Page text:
Environews: Utah Legislature, 2016 Environmental Round Up

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Environmental Politics, Think

Environews: Utah Legislature, 2016 Environmental Round Up

Environmental news from around the state and the West.
by Amy Brunvand

Utah Legislature, 2016 Environmental Round Up

The 2016 General Session of the Utah Legislature ended on March 10. A few good bills passed, but, mostly, environmental causes suffered. HEAL Utah notes that the three worst environmental bills were all introduced by the same legislator: Senator Stuart Adams (R-Layton) whom they have dubbed “The Lucifer of Layton.”

Water conservation: SB80 devoted funds to two extremely expensive and environmentally catastrophic water projects: the Lake Powell Pipeline and Bear River Development. Utah Rivers Council encourages the Governor to veto; SB251 and HB305 both responded to SB80 by requiring counties to have a plan for repaying the money and to do better analysis of water data. SB28 rewards water conservation with lower water rates.

Energy: Legislators took $53 million from the Utah Permanent Community Impact Fund to help finance a coal port in Oakland, California (despite strong local opposition from environmentalists in California); SB115 lets Rocky Mountain Power shift costs to consumers, effectively making rooftop solar less cost-effective, although this is partially mitigated by HB244 which supports net metering for rooftop solar.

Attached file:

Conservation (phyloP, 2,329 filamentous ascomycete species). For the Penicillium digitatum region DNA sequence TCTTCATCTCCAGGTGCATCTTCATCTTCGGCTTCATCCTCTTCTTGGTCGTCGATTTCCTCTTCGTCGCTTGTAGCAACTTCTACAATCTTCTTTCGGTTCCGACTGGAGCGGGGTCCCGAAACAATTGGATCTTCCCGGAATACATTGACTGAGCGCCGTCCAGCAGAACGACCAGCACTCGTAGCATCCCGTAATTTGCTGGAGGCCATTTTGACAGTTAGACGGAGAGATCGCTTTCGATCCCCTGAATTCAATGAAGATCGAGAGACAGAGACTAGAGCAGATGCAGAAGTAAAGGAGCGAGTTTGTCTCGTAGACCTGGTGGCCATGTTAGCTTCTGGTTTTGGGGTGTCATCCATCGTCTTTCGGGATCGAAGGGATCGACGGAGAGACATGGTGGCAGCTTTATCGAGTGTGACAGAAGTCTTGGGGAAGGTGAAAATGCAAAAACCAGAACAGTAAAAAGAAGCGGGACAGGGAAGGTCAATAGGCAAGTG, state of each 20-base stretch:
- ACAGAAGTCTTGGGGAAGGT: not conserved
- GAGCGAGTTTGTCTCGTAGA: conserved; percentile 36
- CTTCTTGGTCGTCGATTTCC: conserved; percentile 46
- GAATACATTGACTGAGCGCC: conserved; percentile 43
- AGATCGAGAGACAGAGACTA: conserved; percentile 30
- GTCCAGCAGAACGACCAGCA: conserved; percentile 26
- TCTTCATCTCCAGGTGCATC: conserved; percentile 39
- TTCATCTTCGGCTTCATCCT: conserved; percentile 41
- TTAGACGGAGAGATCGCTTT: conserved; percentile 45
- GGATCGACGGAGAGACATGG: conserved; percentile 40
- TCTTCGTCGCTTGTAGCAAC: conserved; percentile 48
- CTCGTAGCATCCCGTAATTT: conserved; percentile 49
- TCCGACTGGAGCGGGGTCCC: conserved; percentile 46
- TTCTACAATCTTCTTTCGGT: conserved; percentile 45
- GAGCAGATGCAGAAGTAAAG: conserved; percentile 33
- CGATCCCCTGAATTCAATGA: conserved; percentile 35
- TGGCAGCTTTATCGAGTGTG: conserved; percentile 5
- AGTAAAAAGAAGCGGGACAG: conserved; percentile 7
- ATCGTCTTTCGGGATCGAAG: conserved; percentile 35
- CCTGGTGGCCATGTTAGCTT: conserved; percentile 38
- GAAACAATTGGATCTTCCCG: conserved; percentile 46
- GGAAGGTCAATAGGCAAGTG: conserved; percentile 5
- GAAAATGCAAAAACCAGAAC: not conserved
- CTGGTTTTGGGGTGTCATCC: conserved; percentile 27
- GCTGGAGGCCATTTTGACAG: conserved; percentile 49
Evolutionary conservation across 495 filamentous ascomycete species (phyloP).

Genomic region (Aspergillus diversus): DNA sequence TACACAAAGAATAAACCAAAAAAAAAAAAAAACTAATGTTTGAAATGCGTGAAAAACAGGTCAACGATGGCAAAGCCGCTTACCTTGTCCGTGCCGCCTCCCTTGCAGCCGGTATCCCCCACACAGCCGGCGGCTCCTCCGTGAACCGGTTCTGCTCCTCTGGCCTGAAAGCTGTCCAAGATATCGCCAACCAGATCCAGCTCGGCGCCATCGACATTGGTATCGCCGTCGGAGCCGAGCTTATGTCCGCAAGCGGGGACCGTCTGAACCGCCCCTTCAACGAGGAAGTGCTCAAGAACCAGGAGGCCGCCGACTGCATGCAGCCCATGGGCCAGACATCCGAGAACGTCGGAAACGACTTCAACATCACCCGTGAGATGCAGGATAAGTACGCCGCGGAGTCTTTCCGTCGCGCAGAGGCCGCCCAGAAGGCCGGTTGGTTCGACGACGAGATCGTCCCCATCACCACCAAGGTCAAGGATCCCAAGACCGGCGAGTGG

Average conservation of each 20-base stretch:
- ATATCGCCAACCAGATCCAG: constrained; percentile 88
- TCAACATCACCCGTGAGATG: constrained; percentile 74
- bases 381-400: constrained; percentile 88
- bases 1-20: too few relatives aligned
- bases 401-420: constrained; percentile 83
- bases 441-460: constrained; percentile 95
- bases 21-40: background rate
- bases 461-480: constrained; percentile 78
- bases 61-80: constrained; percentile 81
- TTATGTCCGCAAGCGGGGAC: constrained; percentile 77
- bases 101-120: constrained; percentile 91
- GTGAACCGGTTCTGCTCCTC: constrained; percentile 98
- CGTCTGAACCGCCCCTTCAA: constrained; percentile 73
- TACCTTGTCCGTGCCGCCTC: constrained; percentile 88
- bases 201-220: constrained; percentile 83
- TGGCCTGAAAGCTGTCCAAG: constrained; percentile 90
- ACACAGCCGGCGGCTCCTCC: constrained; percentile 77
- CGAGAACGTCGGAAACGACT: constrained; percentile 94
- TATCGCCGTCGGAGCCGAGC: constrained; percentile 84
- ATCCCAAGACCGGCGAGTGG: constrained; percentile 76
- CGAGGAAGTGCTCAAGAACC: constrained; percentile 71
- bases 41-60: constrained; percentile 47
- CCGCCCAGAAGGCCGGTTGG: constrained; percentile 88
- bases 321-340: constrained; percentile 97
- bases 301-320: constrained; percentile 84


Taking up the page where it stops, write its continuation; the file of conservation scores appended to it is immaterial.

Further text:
Clean Air: A few small steps towards clean air: HB237 allows tax refund contributions to the Clean Air Fund; HB250 requires cleaner water heaters; SB49 reins in industrial pollution, and HB237 & HB130 encourage natural gas and electric vehicles.

Public Lands: $4.5 Million was set aside for a lawsuit for Utah takeover of federal public lands; $250K was earmarked for the Rural Utah Alliance, an organization run by the lawyer defending San Juan County Commissioner Phil Lyman. Lyman was found guilty of misdemeanor conspiracy for leading an illegal ATV ride in a closed area.

Great Salt Lake dustbowl?

A new report by researchers at Utah State University says that proposed development of the Bear River could turn the Great Salt Lake into an environmental catastrophe like the Aral Sea or Owens Lake

Alternative to Lake Powell Pipeline

Washington County needs water, but not as much as Lake Powell Pipeline advocates claim

Growing citizen opposition to Public Lands Initiative

On March 2, the Utah Wilderness Coalition staged a people’s hearing on Congressman Rob Bishop’s (R-UT-1) Public Lands Initiative (PLI), giving a voice to people who were excluded from the official process since PLI hearings were never held on the Wasatch Front where more than 90% of Utah’s population lives

Collaboration is the answer to public lands issues

In March, the Wallace Stegner Center released a fourth report analyzing the transfer of public lands idea, which has this to say: “Respectful dialogue, collaborative relationships, adequate agency funding, and locally supported land exchanges can address many of the problems responsible for frustration over public land management, especially if coupled with programs to help rural communities transition to a more sustainable future

 
 
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